Amanda Foster

The corner of Wildey Street and Mechanics Avenue is home to the Foster Memorial AME Zion Church, thought to be one of the oldest African American churches in all of New York. Opened in 1864, it was an important stop on the Underground Railroad, and is still a thriving church today. It is named after one of the founders, Amanda Foster.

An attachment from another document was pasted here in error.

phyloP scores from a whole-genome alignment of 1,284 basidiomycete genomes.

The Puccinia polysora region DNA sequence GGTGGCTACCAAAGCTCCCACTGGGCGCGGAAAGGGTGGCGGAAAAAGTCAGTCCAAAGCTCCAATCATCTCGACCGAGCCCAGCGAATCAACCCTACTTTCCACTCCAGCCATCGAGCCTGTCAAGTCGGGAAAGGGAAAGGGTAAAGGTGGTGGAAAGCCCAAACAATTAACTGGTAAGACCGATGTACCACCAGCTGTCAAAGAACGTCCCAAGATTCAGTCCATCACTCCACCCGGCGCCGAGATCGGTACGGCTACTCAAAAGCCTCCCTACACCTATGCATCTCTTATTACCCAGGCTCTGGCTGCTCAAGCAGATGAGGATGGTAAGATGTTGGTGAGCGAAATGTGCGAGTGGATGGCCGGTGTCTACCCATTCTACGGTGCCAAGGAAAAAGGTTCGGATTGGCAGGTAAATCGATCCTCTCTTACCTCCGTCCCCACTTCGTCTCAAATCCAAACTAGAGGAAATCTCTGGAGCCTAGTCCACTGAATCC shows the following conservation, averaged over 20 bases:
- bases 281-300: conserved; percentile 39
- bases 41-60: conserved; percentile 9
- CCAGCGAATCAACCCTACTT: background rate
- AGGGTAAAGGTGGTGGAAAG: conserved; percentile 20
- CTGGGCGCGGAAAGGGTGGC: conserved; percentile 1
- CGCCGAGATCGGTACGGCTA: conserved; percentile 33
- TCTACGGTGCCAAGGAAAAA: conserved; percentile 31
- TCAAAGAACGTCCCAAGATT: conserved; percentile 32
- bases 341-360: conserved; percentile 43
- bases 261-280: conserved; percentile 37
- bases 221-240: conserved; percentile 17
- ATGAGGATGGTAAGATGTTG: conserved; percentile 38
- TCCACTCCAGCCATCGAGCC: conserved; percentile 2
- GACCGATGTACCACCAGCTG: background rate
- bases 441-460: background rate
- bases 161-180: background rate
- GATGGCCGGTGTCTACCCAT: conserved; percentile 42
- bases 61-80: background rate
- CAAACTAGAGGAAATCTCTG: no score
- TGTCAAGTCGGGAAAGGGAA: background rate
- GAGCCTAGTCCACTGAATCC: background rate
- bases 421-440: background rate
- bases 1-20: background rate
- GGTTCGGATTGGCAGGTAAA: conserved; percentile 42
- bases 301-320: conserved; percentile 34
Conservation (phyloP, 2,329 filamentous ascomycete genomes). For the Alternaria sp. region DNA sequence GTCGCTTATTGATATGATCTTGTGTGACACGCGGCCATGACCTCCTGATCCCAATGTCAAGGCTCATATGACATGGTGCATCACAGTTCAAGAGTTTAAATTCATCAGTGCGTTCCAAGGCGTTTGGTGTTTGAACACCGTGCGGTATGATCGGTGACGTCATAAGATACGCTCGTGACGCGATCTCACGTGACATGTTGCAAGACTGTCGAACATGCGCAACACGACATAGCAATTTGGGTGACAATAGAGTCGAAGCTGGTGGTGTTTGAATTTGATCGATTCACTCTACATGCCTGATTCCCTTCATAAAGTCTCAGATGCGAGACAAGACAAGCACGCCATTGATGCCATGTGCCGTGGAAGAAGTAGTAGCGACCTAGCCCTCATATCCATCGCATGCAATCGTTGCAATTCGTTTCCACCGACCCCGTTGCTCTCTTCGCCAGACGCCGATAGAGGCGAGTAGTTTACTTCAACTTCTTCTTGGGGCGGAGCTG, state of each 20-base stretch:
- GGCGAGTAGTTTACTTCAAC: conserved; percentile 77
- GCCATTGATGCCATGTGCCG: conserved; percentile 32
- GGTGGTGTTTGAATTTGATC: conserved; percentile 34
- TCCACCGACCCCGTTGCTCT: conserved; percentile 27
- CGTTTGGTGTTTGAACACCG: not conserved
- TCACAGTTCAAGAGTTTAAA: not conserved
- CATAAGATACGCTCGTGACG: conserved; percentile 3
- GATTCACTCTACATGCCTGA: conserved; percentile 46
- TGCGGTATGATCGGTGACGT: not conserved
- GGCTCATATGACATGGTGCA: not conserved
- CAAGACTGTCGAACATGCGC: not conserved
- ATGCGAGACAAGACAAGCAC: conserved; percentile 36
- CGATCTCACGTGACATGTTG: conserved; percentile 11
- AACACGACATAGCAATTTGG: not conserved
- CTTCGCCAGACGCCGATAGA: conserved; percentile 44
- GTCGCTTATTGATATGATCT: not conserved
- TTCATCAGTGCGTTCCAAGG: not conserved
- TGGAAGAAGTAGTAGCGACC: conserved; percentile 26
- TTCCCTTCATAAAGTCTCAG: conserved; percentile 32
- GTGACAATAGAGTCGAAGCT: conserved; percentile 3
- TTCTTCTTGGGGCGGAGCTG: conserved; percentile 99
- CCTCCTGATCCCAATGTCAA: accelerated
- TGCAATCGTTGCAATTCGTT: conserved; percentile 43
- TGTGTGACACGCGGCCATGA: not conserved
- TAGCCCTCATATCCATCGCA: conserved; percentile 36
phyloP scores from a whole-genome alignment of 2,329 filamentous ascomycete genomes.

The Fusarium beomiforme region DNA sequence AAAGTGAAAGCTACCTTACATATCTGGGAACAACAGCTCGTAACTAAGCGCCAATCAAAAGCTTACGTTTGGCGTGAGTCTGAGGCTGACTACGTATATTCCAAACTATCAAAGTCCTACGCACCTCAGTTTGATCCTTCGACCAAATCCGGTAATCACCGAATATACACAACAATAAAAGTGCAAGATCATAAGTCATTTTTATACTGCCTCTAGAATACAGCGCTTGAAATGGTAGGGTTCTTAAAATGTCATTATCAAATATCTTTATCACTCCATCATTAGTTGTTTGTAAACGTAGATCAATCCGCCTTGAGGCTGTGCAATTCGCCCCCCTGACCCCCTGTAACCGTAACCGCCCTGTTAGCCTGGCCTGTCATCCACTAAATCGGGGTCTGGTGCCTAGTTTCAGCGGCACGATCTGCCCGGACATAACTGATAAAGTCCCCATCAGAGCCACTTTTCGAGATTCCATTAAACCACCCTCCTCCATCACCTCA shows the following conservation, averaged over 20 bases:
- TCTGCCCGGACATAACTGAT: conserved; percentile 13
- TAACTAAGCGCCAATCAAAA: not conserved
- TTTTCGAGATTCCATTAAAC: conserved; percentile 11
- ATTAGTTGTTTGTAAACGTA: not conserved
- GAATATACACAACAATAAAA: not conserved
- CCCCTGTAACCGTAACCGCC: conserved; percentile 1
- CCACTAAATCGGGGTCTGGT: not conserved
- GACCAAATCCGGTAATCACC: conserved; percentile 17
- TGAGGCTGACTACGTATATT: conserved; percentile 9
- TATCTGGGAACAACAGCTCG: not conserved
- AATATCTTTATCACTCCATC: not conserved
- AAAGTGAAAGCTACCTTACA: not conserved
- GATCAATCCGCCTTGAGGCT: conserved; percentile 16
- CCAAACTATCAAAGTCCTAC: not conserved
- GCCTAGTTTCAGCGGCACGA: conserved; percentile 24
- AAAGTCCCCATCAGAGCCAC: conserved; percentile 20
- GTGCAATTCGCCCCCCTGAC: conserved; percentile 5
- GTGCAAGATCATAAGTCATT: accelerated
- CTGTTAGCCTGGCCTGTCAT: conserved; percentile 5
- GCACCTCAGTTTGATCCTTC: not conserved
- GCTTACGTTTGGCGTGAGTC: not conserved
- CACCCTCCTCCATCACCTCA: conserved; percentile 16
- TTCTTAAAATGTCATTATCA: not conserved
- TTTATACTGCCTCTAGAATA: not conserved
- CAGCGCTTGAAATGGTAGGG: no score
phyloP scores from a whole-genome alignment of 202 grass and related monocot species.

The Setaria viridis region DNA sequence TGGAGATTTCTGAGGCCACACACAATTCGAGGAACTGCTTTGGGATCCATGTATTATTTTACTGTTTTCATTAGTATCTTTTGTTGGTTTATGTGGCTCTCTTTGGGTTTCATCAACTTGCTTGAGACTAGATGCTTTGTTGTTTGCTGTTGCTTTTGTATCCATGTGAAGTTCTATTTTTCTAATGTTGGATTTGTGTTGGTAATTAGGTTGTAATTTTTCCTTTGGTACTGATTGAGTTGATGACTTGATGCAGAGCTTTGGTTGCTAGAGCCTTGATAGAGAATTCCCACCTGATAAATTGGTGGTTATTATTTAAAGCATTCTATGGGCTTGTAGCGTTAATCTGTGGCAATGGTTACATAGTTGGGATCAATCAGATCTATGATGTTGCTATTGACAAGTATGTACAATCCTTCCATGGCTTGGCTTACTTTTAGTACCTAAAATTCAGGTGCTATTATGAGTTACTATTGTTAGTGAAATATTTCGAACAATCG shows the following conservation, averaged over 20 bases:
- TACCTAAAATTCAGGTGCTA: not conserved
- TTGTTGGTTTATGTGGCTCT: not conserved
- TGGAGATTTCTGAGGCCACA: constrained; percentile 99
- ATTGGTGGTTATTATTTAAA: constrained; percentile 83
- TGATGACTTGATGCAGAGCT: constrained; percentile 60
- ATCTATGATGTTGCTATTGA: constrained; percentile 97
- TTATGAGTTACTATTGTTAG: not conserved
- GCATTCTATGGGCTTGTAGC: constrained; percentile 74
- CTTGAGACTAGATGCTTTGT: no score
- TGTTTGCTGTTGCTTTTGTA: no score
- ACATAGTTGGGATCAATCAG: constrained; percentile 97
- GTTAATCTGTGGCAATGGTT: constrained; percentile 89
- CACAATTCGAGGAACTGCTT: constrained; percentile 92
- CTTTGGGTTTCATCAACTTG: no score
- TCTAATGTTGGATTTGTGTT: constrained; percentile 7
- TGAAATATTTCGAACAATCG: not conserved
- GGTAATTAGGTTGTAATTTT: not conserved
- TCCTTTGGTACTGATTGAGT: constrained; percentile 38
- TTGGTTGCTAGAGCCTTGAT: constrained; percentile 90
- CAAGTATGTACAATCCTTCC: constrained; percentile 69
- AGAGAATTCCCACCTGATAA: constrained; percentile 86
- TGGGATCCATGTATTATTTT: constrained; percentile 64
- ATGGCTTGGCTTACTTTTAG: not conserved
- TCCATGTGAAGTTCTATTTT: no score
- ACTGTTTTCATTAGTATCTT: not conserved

Charlene Weigel writing for The Hudson Independent newspaper explains how, Amanda Foster, “was born free to an en­slaved woman in the house­hold of Gov­er­nor De­Witt Clin­ton. The smaller of twin girls, she was deemed “hardly worth the trou­ble of try­ing to raise,” and given away by the Gov­er­nor’s wife. Who was her fa­ther? What hap­pened to her mother? Her twin sis­ter? What was her birth sur­name? Even these ba­sic facts were not recorded. At 15, she mar­ried John Bow­man and gained a sur­name. Fos­ter had al­ready been in the work­force for seven years, hired at eight to care for a child of a wealthy Al­bany fam­ily. She later worked as a baby nurse and steam­boat stew­ardess. She lever­aged this work ex­pe­ri­ence with an in­nate fi­nan­cial acu­men to be­come a suc­cess­ful Tar­ry­town en­tre­pre­neur, run­ning her own candy store on Main Street while work­ing as a bar­ber. She and John Bow­man were able to buy prop­erty and build a house, with­out a mort­gage, on the west­ern end of Main Street. Years later, Amanda had amassed enough wealth on her own to pur­chase more prop­erty in the area, an un­usual feat for a black woman at the time. In ad­di­tion to her busi­ness tal­ent, Fos­ter pos­sessed a fear­less moral clar­ity. Trav­el­ing south as a baby nurse in 1839, she wit­nessed slav­ery and slave auc­tions. In Ken­tucky, Fos­ter helped a young girl head north on the Un­der­ground Rail­road by giv­ing away her own free pa­pers. Fos­ter risked ar­rest since it was il­le­gal in Ken­tucky to help an en­slaved per­son es­cape, and be­cause she had to make her way north with­out pa­pers. Di­ane Pratt, a cur­rent Church mem­ber, said she learned in Sun­day school of Fos­ter’s sup­port for en­slaved peo­ple flee­ing north. Prat­t’s com­ments echoed those of Henry King, Jr., au­thor of the bi­o­graph­i­cal sketch, that “among the lead­ing Abo­li­tion­ists, she takes a lead­ing part.” Fos­ter had a re­li­gious con­ver­sion ex­pe­ri­ence in her early 20s, and cited her faith as her “shield and com­fort” for the rest of her life. She drew on that faith through the loss of John Bow­man and her sec­ond hus­band, Henry Fos­ter. Be­fore Henry Fos­ter died, he made her promise to build a church to house the grow­ing Tar­ry­town AME Zion con­gre­ga­tion that they and two oth­ers had founded. With char­ac­ter­is­tic de­ter­mi­na­tion, Fos­ter reached out for do­na­tions to many well-known lo­cal res­i­dents whom she had be­friended. Wash­ing­ton Irv­ing, Gen­eral Bene­dict, Dr. John Todd, the Cobbs and oth­ers re­sponded. Fos­ter pur­chased a lot on Wildey Street, and the cor­ner­stone for the pre­sent Church was laid in 1864.”